Dazed And Confused

Among the many making-of tales of woe included on the glorious new two-disc DVD release of Dazed And Confused, writer-director Richard Linklater talks about a typical conflict with his tightfisted producer. While filming the end of a Little League baseball game, Linklater insisted on shooting the dreary sporting ritual that requires the opposing teams to smack gloves while mumbling "good game" to each other. His producer, fretting about time management, wanted him to skip this little detail because it didn't move the story along. Linklater, a bright yet unseasoned filmmaker making his first studio movie, won that battle and appeared against the odds to win many more, because the film is about those throwaway moments: It orbits around a story that ends in nothing more consequential than some friends heading off for Aerosmith tickets. Dazed And Confused's enduring cult-classic status speaks to how simply and perfectly it evokes the last day of school in small-town Texas in 1976, not how it appeases the narrative gods.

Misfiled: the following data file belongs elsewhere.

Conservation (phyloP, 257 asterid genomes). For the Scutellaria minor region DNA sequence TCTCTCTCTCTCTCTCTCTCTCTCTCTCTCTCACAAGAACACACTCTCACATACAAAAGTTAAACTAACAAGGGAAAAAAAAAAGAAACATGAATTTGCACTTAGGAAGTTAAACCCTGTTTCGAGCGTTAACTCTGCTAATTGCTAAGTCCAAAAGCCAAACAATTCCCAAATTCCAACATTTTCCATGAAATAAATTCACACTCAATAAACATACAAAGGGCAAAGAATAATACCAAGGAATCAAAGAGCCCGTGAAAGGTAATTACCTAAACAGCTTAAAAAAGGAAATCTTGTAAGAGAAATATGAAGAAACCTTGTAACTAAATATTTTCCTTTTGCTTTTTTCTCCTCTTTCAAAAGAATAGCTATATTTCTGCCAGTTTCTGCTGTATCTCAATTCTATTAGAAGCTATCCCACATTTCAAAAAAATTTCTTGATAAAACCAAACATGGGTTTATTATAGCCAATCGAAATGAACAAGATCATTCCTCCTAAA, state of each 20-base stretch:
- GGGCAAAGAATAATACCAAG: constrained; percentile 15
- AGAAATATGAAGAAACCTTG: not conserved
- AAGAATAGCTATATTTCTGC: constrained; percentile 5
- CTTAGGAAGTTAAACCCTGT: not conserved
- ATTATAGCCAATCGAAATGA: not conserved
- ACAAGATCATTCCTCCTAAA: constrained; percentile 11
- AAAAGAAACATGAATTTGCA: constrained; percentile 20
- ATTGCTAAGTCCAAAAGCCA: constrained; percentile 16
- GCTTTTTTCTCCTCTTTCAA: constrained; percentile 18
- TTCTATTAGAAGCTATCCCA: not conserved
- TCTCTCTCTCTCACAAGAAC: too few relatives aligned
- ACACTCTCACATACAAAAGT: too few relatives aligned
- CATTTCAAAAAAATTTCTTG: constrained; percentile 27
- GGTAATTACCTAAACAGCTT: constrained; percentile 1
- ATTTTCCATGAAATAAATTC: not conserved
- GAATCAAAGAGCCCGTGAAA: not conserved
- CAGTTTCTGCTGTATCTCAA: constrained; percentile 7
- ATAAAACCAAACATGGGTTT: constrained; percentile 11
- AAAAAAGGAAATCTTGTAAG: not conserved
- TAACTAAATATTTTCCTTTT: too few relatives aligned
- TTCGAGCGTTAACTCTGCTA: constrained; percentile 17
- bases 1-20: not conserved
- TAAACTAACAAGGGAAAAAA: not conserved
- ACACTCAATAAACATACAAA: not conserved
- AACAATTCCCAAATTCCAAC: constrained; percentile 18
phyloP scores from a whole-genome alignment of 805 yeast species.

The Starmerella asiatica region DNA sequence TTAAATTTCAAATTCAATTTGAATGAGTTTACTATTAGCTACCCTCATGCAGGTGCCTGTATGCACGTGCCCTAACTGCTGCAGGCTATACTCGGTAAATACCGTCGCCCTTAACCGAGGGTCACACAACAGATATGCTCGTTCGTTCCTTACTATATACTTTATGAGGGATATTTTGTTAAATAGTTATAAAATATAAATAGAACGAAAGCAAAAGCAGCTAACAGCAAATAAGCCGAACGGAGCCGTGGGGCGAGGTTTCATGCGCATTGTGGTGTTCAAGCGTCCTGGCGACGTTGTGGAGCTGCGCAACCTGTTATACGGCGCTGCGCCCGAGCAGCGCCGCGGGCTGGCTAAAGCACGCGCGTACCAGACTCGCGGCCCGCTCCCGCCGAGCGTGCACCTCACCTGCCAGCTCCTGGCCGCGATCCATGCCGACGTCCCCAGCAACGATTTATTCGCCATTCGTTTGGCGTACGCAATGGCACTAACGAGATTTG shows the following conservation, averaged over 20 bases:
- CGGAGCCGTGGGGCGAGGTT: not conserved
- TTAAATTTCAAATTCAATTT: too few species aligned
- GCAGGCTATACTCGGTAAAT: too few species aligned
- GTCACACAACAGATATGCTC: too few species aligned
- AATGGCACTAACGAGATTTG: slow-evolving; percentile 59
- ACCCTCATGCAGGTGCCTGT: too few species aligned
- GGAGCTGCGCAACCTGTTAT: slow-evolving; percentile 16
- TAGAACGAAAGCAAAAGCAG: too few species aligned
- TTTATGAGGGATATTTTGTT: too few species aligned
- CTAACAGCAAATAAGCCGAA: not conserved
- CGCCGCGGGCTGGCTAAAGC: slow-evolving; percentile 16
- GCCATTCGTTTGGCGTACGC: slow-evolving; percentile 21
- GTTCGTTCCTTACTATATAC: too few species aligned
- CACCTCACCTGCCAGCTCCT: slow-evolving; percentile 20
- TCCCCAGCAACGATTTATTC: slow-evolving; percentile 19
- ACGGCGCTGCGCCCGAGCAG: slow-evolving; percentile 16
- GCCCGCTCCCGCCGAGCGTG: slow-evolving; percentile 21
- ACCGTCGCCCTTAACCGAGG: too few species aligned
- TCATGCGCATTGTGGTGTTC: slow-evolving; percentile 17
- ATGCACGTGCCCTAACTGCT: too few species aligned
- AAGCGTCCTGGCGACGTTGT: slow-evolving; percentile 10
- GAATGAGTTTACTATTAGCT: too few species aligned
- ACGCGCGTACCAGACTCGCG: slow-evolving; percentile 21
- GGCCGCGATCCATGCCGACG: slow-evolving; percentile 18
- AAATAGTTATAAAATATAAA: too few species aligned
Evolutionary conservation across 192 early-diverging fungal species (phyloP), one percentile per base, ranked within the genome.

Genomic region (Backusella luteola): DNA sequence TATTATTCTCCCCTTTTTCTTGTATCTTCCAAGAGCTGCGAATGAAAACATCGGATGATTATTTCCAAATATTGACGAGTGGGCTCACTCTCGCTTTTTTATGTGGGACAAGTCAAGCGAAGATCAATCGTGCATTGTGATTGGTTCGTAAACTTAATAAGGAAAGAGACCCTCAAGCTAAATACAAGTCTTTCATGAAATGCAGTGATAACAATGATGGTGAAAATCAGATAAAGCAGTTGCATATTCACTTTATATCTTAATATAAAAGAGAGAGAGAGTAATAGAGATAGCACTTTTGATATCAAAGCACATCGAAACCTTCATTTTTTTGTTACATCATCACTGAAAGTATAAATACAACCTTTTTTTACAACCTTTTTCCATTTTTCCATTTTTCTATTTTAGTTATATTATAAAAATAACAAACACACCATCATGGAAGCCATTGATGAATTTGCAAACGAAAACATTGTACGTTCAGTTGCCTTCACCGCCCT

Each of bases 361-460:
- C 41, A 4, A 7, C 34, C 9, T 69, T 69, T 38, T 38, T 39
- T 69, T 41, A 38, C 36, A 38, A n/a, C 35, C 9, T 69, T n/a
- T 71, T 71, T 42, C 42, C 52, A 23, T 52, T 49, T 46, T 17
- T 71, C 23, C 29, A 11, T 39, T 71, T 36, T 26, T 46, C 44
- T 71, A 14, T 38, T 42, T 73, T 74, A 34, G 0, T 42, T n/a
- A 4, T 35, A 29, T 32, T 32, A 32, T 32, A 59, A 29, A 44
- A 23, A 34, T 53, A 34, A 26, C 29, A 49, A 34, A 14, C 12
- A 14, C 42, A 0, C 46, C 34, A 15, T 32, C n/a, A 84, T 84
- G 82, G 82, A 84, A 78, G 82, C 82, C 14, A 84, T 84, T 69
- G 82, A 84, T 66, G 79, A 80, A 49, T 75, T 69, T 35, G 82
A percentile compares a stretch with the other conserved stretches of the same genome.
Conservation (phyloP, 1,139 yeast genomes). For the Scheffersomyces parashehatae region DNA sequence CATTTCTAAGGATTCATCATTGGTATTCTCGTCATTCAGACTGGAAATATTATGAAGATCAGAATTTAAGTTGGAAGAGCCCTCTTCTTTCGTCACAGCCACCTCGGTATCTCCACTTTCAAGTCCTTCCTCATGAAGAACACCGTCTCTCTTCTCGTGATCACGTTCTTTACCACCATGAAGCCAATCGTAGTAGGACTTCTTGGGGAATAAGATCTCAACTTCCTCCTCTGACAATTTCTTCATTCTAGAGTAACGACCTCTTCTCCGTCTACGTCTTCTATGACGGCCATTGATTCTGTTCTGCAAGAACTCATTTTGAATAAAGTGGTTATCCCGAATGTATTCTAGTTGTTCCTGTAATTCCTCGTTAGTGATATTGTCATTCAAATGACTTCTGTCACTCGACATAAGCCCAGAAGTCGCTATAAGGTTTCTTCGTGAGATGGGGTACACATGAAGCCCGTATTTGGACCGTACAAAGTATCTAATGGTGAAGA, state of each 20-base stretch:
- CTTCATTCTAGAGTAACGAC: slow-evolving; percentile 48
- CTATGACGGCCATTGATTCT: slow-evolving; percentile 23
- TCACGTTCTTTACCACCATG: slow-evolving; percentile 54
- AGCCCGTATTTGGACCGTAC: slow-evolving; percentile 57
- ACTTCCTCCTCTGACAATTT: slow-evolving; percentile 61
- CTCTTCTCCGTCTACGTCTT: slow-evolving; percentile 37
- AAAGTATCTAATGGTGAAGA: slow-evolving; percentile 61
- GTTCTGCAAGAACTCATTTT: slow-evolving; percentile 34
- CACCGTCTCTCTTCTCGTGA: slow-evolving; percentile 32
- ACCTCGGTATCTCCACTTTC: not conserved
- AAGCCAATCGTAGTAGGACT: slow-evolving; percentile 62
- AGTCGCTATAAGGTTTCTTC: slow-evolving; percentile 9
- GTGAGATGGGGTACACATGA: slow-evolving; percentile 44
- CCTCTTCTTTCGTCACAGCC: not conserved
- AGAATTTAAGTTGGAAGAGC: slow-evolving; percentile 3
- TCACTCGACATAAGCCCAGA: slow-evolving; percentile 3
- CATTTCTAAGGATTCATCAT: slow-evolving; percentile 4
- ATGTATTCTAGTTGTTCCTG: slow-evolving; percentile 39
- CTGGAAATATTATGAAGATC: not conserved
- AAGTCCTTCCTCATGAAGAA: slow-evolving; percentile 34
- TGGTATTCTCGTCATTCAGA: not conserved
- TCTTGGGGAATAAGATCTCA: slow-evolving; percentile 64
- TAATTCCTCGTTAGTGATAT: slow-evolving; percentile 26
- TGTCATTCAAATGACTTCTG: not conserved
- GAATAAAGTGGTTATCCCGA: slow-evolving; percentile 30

Universal may have been hoping for a lowbrow stoner comedy; while to some degree, that's what it got, the studio still abused the film from the start, following a turbulent production with a clueless theatrical release and a pair of half-assed DVDs to cash in cheaply on its wave of supporters. The Criterion edition finally offers some perspective on Linklater's accomplishment—courtesy of terrific liner-note essays by Kent Jones, Jim DeRogatis, and Chuck Klosterman, among others—and enough supplemental bric-a-brac to keep fans busy for hours. Like many of the film's champions, Klosterman admits he was stoned 64 of the 65 times he's seen it (the first time, he was drunk), but even for the sober, it's a contact high, because it offers a world that's easy and pleasant to inhabit without the taxing goal of, say, making it to White Castle.

Linklater has always insisted that Dazed And Confused is about painful memories, which is visible in the characters' interactions with authority figures, the cruel hazing rituals forced on incoming freshman, and the general uncertainty of growing up. Everyone in the film—from the quarterback (Jason London) forced to conform to others' expectations to a timid 8th grader (Wiley Wiggins) facing a scary transition to a fun-loving deadbeat (Matthew McConaughey) still chasing high-school tail—has reason to despair. It's a tribute to Linklater's generous spirit that he can still laugh about it.

Key features: Linklater's commentary, a making-of documentary, deleted scenes, auditions, and more.

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